In other words, there has to be a doctrinal consideration in Xuan Zang’s counterintuitive stipulation of the simultaneity between cause and effect. Indeed, in this regard, we find Xuan Zang contending that if the cause precedes its effect, when the effect comes into existence its cause will have been gone. If this were the case, in what sense can we claim that the cause causes the effect because the cause and the causal activity belong to the past, and hence no longer exist? By the same token, if the effect succeeds its cause, when the cause is engaged in the causal activity its effect has not yet emerged.
Such a position on causality is unique to Dharmap1la/Xuan Zang’s Yog1c1ra system, which is not necessarily accepted by other Yog1c1rins (Fukaura, 1:353–355). Here Xuan Zang clearly has the Sarv1stiv1da position on causality in mind. Sarv1stiv1dins advocate that things in the past, present, and future all exist. By resorting to this doctrine, Sarv1stiv1dins contend that the cause and the effect are simultaneous because an existent dharma can always produce an effect as its cause, hence rendering the problematic of continuity irrelevant. There are numerous problems that make it difficult to defend such a position, the most important of which is its abandonment of the orthodox Buddhist teaching of the non-substantiality of dharma. Consequently, this view on the existence of
dharmas in all three stages of time is rejected by Yog1c1rins like Xuan Zang. However, Xuan Zang does embrace the Sarv1stiv1dins’ stance that the cause and the effect have to be simultaneous in order for causation to take place, although in his case, the simultaneity of cause and effect is possible only when the cause is a potential and the effect is an actual dharma. This means that, to Xuan Zang, causality can take place only in a situation wherein potentiality causes actuality, and the two have to be simultaneous. However, it is no longer causality as we normally understand it, because the conventional understanding of causality does not require the simultaneity of the cause and the effect but their succession; this is not to say, however, that any succession is necessarily causal.
What, then, is the causality that Xuan Zang talks about here when he stipulates that cause and effect have to be simultaneous? If causality necessarily involves the succession of effect after cause, his insistence on the simultaneity of cause and effect actually transforms causality into grounding, with the dharma grounded in the bEja, the actual grounded in the potenti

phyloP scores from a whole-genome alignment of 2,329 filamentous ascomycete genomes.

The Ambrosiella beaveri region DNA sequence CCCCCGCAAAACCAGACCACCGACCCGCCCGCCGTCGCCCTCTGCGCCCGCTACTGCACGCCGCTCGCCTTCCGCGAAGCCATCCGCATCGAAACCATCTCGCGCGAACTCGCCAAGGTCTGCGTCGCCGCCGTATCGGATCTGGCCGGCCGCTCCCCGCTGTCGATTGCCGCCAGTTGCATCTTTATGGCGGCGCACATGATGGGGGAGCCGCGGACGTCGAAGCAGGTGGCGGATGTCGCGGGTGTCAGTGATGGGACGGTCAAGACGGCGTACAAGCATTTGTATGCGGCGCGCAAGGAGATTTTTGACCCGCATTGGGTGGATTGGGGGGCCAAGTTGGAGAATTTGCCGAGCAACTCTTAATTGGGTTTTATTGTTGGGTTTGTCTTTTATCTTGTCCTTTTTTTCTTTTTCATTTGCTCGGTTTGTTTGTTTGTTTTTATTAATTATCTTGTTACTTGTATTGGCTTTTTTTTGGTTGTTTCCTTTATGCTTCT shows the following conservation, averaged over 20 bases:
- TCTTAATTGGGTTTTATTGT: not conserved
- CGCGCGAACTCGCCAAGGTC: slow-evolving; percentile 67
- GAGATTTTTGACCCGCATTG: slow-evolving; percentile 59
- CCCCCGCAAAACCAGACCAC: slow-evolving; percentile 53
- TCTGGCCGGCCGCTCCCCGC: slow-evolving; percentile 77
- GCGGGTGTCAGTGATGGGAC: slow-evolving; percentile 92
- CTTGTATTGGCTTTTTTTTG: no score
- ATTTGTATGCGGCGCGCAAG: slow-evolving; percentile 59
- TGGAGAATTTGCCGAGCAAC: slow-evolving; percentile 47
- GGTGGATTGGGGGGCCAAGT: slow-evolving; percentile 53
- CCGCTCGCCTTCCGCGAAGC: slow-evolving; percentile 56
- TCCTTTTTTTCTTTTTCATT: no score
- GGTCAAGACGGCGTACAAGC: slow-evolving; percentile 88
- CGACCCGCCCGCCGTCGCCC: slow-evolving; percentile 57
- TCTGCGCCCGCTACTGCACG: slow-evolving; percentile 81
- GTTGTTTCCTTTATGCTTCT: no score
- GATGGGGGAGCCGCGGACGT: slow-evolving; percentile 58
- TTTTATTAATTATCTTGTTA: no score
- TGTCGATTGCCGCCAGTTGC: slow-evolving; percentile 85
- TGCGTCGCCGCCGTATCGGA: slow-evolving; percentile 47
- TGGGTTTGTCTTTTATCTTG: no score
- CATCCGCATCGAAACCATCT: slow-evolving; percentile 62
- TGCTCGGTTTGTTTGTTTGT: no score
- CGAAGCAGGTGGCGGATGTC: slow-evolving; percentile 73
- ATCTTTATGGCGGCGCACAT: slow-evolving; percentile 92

al. Simultaneity of the cause and the effect renders the former the ground for the latter. To quote JunshO Tanaka again: Because the generation of entities (dharma) by seeds (bEja) does not require time, it surely has to be viewed as indicating the root of possibilities. In other words, we should not interpret it as the cause that generates seed-carrying entities, but rather as the root [or ground] for the generation of entities. (269) Because one is potential and the other actual, there is no conflict between the two in order for both to exist at the same time and in the same place with the potential grounding the actual.
What is 1layavijñ1na?According to the CWSL,this concept has three aspects:
1) It is that which stores up bEjas (Ch: neng cang);
2) It is that which is stored (Ch:. suo cang);
3) It is that which is attached to (Ch: zhi cang). (104)
Put simply, 1layavijñ1na is that which stores up seeds that are perfumed by the defiled dharmas, and it is the object of attachment by manasresulting in the erroneous notion of 1tman. Here 1layavijñ1na is granted a sweeping role in accomplishing the objective of explaining everything from within the structure of consciousness without having to appeal to anything outside of that structure. In other words, the formulation of 1layavijñ1na makes the Yog1c1ra idealist system, albeit in the qualified sense we talked about earlier, complete by rendering consciousness alone sufficient to explain all of our experiences. Let us begin our inquiry of Xuan Zang’s presentation of 1layavijñ1na with its relationship to the bEja.